However, in setting up this magnanimous principle of service for the saints in verse 7a, the Apostle [as inspired by the Holy Spirit] also set up other principles to temper the human heart from taking its own liberties with such an incredibly generous service-offer that the Lord in his mercy has given those whom he loves and has so graciously redeemed from sin and the grave. In other words, the human heart is selfish— even the Christian heart has selfish tendencies— and tends towards its own designs and benefits more often than not. So, in verses 6-15 we have principles to remind us where that generous service offer of verse 7a had come from in the first place. It was borne out of the beautiful grace of the Lord Jesus upon which we stand. These principles also remind us of God’s word of truth upon which we build our lives. And those who remain rooted in that Grace and Truth— they are the ones who will not give in to selfishness nor to greed nor to the sinful designs of the human heart— they are the ones who will never fail to always perform their service of giving and sacrifices to honor the Lord whom they love and worship— whatever the cost! Let’s look at these verses more closely then and see what principles there are to hold in our offering services.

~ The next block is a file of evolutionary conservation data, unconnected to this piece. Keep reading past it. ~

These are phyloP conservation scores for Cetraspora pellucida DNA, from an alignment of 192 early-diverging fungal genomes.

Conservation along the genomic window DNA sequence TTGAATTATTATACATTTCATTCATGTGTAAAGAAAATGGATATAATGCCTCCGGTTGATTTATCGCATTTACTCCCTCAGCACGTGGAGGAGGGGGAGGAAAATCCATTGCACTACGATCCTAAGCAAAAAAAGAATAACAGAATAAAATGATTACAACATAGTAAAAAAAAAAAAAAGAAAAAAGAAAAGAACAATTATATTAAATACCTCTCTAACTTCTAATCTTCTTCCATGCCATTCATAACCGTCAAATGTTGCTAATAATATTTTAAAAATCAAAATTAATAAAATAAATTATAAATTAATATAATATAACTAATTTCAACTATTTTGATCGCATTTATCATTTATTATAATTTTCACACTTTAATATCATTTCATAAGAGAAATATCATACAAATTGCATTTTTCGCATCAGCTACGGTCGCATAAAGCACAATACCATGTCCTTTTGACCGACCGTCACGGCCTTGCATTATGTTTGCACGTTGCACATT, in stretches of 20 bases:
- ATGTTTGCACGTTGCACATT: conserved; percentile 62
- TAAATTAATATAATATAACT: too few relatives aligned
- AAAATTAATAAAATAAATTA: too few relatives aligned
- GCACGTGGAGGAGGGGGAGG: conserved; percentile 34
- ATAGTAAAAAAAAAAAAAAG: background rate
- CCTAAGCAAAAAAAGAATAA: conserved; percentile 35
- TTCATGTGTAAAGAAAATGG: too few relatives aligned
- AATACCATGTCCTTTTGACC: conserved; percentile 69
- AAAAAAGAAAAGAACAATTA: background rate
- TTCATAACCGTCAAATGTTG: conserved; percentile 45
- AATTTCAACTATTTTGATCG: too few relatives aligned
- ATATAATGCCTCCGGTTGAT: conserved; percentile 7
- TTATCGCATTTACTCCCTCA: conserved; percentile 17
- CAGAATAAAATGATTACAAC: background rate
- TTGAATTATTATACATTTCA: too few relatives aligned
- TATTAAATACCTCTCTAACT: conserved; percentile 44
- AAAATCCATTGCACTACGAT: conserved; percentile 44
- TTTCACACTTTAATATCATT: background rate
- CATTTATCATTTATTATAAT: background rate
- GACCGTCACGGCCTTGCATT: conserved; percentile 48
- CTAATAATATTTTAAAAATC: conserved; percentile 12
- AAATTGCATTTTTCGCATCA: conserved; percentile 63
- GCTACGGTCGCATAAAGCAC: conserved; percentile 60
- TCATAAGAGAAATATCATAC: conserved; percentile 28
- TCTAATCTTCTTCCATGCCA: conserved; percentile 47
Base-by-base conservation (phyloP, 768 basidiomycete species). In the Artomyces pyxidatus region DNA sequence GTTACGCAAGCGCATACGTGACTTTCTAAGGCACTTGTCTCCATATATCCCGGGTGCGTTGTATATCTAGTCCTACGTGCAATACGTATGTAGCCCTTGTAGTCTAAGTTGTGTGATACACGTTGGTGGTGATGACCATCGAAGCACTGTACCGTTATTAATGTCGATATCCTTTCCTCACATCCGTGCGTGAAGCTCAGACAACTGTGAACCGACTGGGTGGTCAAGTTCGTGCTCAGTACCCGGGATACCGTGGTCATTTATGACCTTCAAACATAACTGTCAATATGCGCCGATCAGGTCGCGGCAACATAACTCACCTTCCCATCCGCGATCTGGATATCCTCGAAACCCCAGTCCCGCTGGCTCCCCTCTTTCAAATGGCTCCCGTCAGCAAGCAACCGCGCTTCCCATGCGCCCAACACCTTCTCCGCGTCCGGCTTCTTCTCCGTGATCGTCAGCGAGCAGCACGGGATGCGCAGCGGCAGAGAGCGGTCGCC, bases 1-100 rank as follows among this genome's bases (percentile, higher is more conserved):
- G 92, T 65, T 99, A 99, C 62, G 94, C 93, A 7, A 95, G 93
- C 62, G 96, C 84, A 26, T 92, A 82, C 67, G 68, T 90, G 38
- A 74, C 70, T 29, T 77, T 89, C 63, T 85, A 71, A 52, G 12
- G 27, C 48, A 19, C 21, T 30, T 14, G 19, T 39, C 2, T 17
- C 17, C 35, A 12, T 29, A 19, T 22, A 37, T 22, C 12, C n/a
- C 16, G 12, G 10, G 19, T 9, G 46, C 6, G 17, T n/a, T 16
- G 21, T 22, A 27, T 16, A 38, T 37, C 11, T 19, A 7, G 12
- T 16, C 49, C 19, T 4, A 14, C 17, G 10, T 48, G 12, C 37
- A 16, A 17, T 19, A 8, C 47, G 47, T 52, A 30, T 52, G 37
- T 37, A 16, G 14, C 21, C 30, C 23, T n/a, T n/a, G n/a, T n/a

Read verse 6. “Remember this: Whoever sows sparingly will also reap sparingly, and whoever sows generously will also reap generously.” There’s a similar proverb that the whole world uses and genuinely believes, “you reap what you sow” and it’s true. If you grow wheat, you will reap wheat not corn, and if you sow evil, you will not reap good but evil. People know this, and they know this well. If you are only kind and generous to a couple of people in your life, how can you expect many people to be kind and generous towards you? It doesn’t make sense if you make a fuss that people ignore you and treat you badly if you go on ignoring people and treating them badly all the time! The principle of the sower is very true. If you’re stingy with people, you can expect them to be stingy with you. And if you’re generous with them, it really doesn’t matter if they’re generous back with you or not. Your heart is already so big that you won’t notice because your harvest will be full. The Lord has made us a promise and it’s true for whoever wants to take the Lord’s words to heart, for he said: “Give, and it will be given to you. A good measure, pressed down, shaken together and running over, will be poured into your lap. For with the measure you use, it will be measured to you.” (Luke 6:38) When dealing with God who didn’t spare his own Son in loving you, be careful what measure you’re using! If the measure you use with yourself and your honey is big and wide, but the measure you’re using with the Lord needs a magnifying glass, don’t wonder when things fall apart in your life. And even that’s not punishment; it’s simply a reminder to reconsider what you need value the most in your life; to help you rise above your selfishness! The Lord loves his people and disciplines us for our own good to lift us up to his own Measure!